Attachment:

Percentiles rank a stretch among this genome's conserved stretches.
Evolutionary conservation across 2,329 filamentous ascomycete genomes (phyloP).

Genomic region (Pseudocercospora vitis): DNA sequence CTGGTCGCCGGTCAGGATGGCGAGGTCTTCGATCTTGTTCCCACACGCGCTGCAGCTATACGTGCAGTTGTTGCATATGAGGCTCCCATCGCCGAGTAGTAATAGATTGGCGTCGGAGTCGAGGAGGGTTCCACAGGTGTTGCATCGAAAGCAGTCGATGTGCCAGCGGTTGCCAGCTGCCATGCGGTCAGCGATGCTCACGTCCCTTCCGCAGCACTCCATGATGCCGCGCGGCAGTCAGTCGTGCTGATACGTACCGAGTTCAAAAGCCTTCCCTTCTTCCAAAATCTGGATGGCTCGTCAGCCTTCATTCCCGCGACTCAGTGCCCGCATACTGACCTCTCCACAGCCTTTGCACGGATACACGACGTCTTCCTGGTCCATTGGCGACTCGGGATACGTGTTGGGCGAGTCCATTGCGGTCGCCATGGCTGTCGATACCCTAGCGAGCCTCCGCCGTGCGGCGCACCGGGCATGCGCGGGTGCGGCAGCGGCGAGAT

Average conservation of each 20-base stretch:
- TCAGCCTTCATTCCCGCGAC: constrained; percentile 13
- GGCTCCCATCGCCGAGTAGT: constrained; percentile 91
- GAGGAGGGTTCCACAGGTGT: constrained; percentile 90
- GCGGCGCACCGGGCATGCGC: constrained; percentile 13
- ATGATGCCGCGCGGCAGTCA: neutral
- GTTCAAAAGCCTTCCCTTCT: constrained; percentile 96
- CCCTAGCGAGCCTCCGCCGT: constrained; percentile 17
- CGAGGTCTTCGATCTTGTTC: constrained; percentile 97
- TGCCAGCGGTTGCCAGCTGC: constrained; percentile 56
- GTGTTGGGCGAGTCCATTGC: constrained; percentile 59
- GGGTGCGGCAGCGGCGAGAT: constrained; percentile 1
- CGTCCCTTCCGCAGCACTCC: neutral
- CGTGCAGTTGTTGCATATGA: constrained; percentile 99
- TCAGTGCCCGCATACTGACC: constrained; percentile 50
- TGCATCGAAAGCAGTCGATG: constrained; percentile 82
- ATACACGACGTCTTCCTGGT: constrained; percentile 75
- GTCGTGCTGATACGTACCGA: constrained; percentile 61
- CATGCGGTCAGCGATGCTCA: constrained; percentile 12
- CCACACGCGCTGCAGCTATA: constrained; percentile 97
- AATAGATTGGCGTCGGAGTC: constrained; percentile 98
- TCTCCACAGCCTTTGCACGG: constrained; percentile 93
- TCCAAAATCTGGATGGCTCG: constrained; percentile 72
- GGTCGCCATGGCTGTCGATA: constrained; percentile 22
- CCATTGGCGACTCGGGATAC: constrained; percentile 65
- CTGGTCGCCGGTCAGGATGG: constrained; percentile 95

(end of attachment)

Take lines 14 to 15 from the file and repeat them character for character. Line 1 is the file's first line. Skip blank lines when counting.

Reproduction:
- GTGTTGGGCGAGTCCATTGC: constrained; percentile 59
- GGGTGCGGCAGCGGCGAGAT: constrained; percentile 1